Elements of precious metals include gold, silver, platinum, palladium, rhodium, iridium, osmium and ruthenium. These elements have specific atomic structure and physical and chemical characteristics, for example, high temperature anti-oxidation, resistance to corrosion, excellent electricity conductivity and high catalytic activity.

As research on precious metals is closely related to the electronics, IT, catalysts, and jewellery industries, it plays an important role in Hong Kong’s economy.

“Gold, silver and platinum are well-known as materials for jewels and watches,” Professor Lu said. “But they also have wide industrial applications, just like other precious metals.” In fact, all mobile devices contain precious metals and all computer chips use gold. High-end computers even have a higher demand for extremely small interconnected gold metal.

CityU’s research team has successfully developed a nanotechnology to alter the structure of metals, increasing the hardness of 24k gold and pure gold by several times. Different to the electroplating currently used by most industrial practitioners, CityU’s nanotechnology is developed upon the principles of mechanics and physics. As no chemicals or other materials will be added during the process, the technology is 100% environmentally friendly.

Enhanced hardness can make the products made of metals more durable and scratch resistant. “The hardness of the 18k gold used in the Apple iWatch is 100% higher than that of ordinary 18k gold,” Professor Lu said.

Precious metals are also excellent catalysts and very efficient for the storage of energy. They can be used for alloy and aviation applications because their anti-oxidation characteristic is evident at high temperatures. The new Centre will develop new precious metal materials and improve existing ones with the aim to produce more reliable and durable products at a lower cost to meet the needs of social development.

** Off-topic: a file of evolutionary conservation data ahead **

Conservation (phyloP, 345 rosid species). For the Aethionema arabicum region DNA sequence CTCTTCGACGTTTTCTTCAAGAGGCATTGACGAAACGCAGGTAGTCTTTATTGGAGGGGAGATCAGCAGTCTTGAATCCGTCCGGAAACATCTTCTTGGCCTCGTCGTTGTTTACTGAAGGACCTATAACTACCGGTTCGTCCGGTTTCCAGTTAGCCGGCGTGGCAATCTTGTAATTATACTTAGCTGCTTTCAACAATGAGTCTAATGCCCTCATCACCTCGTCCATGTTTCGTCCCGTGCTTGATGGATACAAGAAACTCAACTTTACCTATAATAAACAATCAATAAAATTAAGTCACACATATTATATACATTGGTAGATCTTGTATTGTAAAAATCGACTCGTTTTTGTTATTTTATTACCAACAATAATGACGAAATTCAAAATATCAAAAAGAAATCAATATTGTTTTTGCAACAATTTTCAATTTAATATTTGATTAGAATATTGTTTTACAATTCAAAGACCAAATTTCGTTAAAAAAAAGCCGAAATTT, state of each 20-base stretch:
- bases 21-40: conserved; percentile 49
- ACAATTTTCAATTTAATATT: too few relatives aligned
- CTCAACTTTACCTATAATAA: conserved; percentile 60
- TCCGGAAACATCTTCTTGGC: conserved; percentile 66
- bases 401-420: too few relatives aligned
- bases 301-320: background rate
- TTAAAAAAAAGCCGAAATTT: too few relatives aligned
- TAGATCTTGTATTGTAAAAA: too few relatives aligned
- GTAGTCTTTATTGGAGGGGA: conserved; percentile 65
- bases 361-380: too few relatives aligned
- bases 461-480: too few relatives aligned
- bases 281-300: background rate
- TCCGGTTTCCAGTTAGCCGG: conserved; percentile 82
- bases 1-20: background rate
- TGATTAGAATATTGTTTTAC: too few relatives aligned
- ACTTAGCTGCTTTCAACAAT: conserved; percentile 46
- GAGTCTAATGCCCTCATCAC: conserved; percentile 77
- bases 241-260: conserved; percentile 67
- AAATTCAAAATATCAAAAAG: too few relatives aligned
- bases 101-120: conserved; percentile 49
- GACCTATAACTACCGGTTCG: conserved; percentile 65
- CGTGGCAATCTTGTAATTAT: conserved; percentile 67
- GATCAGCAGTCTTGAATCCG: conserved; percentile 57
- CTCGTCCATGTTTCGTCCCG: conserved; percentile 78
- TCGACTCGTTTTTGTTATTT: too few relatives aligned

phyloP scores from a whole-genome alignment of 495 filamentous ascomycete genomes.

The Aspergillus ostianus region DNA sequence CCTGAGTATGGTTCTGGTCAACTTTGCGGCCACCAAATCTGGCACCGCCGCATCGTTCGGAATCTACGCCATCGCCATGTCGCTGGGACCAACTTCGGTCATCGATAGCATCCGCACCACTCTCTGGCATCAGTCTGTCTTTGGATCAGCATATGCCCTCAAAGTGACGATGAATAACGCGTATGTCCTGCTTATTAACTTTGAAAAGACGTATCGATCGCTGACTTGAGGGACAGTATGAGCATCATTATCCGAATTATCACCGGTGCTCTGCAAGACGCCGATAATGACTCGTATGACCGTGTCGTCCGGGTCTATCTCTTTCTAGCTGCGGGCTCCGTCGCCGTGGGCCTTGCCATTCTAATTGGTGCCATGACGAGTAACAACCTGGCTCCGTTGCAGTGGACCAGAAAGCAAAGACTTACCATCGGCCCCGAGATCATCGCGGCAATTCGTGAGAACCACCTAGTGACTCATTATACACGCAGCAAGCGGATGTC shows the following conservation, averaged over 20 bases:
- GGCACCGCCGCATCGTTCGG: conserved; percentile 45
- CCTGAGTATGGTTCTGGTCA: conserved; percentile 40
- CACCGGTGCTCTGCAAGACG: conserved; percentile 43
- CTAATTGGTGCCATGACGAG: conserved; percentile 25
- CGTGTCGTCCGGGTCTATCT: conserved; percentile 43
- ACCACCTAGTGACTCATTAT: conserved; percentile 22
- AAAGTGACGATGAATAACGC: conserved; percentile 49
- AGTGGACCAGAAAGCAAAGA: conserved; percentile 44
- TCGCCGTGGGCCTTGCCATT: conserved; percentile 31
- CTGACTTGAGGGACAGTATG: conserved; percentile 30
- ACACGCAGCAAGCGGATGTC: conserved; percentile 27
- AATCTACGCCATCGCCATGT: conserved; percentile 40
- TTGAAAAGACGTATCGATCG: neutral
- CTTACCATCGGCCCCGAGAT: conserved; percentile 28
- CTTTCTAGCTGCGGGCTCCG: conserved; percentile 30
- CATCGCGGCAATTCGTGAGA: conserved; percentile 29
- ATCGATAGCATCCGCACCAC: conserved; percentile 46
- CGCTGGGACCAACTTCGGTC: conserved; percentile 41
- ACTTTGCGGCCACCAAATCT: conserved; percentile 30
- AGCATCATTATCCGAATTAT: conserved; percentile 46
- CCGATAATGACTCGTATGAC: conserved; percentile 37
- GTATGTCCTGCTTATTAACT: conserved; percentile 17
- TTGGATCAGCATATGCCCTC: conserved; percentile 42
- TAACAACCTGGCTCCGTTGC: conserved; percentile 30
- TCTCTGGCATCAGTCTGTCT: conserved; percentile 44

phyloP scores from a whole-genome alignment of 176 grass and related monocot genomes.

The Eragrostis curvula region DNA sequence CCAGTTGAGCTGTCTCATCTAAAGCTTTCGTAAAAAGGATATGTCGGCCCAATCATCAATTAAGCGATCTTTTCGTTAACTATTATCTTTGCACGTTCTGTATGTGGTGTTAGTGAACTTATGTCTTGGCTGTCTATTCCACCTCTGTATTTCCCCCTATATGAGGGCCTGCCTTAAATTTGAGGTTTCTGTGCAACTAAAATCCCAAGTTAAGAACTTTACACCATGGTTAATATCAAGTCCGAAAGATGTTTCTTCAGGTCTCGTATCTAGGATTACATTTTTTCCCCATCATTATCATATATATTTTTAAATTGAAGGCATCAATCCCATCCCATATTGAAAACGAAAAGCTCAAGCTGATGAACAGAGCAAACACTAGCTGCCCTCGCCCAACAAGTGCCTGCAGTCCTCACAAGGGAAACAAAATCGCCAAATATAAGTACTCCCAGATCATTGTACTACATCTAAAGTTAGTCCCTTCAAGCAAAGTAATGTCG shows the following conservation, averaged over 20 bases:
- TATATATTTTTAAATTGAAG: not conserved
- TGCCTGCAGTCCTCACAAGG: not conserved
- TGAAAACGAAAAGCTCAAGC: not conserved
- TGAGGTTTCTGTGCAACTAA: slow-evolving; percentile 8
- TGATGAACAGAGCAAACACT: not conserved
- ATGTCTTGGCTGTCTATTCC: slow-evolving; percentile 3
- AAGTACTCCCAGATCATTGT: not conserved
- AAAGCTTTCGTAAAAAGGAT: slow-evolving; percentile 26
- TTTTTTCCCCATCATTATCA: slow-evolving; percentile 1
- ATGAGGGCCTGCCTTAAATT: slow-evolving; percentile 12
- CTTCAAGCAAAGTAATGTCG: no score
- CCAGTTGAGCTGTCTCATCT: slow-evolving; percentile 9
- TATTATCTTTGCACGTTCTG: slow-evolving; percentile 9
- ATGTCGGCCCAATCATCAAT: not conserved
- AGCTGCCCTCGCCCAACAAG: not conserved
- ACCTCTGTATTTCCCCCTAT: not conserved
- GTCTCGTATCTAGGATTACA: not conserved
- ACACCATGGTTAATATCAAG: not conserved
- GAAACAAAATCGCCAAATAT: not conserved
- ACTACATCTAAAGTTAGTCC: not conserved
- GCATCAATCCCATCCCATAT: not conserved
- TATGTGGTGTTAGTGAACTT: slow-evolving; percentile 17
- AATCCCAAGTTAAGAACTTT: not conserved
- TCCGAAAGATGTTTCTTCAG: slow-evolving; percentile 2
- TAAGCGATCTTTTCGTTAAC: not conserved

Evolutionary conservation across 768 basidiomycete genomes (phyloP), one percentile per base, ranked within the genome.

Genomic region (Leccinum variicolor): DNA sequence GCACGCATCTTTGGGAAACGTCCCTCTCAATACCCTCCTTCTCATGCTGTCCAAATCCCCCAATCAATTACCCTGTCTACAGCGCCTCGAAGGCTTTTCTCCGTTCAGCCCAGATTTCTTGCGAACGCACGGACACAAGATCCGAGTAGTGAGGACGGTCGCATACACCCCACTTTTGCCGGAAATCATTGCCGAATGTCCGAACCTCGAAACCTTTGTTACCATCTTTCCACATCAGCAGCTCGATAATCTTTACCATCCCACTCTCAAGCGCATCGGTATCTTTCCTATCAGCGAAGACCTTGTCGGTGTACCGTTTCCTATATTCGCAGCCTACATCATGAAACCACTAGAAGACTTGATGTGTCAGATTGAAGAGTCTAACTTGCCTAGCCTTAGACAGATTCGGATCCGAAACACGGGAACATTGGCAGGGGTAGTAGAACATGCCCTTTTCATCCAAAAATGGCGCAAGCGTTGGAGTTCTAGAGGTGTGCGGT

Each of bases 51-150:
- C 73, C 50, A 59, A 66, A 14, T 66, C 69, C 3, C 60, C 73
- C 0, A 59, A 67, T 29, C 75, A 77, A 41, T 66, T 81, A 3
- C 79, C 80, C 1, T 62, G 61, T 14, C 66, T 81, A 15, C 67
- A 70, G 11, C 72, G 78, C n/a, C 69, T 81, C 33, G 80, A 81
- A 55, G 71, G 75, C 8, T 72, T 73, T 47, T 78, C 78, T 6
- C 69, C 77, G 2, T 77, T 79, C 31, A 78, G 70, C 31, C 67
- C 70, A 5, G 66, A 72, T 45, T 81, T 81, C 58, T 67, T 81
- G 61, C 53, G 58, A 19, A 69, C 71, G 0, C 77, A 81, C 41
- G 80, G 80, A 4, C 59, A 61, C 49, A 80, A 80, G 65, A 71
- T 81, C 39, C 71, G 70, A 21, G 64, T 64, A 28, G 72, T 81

“Our research areas include the development of a new generation of basic metal materials, precious metal nanomaterials and new material computation. For applications, we will focus on the integration, durability, lifespan and quality of precious metal materials,” Professor Lu said.

Professor Liu, together with scientists from four local universities, earlier received a grant of HK$10 million from the Research Grants Council. With the matching fund from CityU, a three-dimensional atom probe tomography (model: LEAP 5000) was purchased from CAMECA in the US. The Centre will make use of this state-of-the-art equipment for research in multi-element precious metal micro alloys.

The Hong Kong Branch of National Precious Metals Material Engineering Research Centre is the second batch of such branches of Chinese National Engineering Research Centres, nominated and sponsored by the Innovation and Technology Commission of the Hong Kong SAR Government.

CityU’s new centre will be jointly established by the University and National Research Centre for Precious Metal Materials and Engineering Technology at Kunming Institute of Precious Metals (KIPM). Known as the “cradle of platinum studies”, KIPM is the backbone of expertise and technology innovation for precious metals in China.